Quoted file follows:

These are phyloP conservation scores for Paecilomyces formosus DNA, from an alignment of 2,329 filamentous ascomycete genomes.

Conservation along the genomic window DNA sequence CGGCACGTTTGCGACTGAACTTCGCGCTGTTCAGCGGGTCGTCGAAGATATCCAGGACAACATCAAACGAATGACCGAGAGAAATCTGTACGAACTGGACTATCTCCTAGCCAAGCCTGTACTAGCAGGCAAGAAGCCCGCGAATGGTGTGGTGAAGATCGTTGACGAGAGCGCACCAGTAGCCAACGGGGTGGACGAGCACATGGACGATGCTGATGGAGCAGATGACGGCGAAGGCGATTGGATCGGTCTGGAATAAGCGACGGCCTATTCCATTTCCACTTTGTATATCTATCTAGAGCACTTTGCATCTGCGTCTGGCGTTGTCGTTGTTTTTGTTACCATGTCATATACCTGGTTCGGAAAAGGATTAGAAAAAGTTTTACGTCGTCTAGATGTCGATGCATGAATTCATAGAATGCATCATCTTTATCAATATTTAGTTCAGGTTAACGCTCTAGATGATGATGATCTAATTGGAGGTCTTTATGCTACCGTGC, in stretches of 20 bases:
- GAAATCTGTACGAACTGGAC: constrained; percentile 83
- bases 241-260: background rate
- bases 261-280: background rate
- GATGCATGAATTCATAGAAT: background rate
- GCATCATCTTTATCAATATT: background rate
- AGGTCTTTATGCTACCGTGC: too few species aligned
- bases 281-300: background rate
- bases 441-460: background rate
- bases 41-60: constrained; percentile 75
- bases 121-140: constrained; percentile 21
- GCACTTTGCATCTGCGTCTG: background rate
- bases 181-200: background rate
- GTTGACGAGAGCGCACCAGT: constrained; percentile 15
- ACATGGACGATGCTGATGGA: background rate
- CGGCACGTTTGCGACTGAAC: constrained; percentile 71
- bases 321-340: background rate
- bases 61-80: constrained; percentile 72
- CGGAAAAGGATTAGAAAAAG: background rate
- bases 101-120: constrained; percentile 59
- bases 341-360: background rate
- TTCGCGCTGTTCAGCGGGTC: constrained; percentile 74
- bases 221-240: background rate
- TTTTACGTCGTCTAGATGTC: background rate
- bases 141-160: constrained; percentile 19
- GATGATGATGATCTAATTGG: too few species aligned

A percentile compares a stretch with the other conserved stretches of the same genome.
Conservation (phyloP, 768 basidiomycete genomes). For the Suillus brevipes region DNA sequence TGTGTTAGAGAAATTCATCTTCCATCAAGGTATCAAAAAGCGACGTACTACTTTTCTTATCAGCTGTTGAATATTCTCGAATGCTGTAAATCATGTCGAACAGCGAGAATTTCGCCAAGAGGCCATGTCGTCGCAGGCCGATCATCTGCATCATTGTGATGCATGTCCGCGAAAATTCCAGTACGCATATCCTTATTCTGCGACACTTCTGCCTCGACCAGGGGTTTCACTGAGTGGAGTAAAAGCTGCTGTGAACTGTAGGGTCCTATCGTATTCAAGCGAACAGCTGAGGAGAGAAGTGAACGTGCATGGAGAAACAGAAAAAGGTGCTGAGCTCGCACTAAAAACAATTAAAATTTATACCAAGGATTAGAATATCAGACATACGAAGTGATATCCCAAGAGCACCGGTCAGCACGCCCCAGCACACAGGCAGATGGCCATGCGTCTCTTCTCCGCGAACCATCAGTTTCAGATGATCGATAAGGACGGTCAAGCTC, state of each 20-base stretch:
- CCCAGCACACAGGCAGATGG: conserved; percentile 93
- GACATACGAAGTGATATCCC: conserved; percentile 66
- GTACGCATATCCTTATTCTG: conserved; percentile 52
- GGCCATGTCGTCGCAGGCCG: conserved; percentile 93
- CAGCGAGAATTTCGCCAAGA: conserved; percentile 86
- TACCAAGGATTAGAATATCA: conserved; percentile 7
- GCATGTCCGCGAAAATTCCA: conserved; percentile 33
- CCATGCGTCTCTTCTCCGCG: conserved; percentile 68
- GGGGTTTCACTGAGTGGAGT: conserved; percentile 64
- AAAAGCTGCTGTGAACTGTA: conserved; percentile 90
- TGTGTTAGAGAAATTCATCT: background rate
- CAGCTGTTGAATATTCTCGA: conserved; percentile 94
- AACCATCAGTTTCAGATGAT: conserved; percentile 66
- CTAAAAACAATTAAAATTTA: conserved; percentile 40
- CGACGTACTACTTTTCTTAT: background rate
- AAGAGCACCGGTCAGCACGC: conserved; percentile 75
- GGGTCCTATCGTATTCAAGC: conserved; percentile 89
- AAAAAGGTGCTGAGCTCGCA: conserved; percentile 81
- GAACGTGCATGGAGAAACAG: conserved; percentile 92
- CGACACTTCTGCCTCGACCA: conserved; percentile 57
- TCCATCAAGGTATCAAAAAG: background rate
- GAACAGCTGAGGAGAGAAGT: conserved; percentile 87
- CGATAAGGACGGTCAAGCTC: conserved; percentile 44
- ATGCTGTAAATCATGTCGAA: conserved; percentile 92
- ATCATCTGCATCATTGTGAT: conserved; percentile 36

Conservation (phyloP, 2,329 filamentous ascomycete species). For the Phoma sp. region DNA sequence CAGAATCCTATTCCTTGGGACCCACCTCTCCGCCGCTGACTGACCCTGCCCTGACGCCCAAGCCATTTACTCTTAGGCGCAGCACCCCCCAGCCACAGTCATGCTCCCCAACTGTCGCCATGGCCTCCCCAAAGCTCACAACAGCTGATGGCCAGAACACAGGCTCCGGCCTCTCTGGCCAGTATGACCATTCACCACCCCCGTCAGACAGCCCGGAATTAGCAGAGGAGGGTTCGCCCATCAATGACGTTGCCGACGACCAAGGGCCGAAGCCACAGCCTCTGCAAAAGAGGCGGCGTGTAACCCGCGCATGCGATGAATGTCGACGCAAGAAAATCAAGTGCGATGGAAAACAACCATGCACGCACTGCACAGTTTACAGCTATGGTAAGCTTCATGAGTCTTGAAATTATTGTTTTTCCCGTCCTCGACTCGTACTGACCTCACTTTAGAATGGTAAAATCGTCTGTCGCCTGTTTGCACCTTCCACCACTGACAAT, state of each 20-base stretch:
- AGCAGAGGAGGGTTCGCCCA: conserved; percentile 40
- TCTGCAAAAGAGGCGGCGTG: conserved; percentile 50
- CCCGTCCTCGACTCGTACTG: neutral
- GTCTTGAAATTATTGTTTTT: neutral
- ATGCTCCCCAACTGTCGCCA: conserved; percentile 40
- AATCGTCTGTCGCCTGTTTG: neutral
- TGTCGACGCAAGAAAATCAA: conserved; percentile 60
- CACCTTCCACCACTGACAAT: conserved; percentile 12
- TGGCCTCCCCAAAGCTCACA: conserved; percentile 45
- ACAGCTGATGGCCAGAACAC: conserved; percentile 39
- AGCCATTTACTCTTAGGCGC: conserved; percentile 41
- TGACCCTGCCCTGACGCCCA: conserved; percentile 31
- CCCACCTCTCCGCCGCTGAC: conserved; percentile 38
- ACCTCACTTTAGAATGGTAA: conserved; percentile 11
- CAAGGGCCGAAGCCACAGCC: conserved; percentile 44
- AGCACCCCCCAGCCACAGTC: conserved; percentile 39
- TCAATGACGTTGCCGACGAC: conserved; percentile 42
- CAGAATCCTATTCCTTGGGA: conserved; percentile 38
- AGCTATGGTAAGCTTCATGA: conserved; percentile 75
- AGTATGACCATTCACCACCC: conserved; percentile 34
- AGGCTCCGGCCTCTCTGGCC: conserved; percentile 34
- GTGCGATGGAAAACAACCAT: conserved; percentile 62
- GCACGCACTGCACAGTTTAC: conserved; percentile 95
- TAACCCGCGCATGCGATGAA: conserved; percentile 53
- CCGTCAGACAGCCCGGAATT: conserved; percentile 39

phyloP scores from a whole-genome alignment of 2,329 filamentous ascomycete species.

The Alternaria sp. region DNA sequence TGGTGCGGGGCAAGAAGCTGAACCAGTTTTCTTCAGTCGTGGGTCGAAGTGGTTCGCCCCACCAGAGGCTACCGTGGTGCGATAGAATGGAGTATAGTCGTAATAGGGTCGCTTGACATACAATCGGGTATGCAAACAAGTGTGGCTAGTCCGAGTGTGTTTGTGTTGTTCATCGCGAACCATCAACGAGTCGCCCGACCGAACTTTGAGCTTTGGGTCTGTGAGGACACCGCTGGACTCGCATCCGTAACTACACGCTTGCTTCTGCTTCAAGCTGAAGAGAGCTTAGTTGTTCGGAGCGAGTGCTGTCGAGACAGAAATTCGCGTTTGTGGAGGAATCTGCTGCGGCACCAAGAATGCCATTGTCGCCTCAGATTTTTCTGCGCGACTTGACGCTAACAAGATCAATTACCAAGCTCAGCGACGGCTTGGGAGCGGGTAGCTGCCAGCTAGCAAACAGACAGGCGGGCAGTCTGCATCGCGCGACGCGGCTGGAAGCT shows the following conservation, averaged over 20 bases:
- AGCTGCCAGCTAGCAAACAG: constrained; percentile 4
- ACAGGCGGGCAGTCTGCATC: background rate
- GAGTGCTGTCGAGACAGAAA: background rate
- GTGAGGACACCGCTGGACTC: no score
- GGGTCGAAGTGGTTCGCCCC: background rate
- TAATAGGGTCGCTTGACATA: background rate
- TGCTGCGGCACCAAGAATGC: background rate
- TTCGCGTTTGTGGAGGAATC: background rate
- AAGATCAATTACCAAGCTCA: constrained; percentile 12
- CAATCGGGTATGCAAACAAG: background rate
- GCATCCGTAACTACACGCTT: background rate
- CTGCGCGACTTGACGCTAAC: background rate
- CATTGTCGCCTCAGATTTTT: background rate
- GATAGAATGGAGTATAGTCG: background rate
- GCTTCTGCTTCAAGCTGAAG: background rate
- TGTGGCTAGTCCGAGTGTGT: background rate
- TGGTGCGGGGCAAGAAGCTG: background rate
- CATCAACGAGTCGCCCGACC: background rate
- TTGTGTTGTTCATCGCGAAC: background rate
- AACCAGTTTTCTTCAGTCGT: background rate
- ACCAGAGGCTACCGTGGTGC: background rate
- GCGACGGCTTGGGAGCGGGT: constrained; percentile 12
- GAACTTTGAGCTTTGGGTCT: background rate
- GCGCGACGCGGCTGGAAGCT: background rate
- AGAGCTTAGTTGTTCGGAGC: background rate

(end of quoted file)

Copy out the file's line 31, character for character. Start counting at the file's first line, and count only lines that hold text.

- GACATACGAAGTGATATCCC: conserved; percentile 66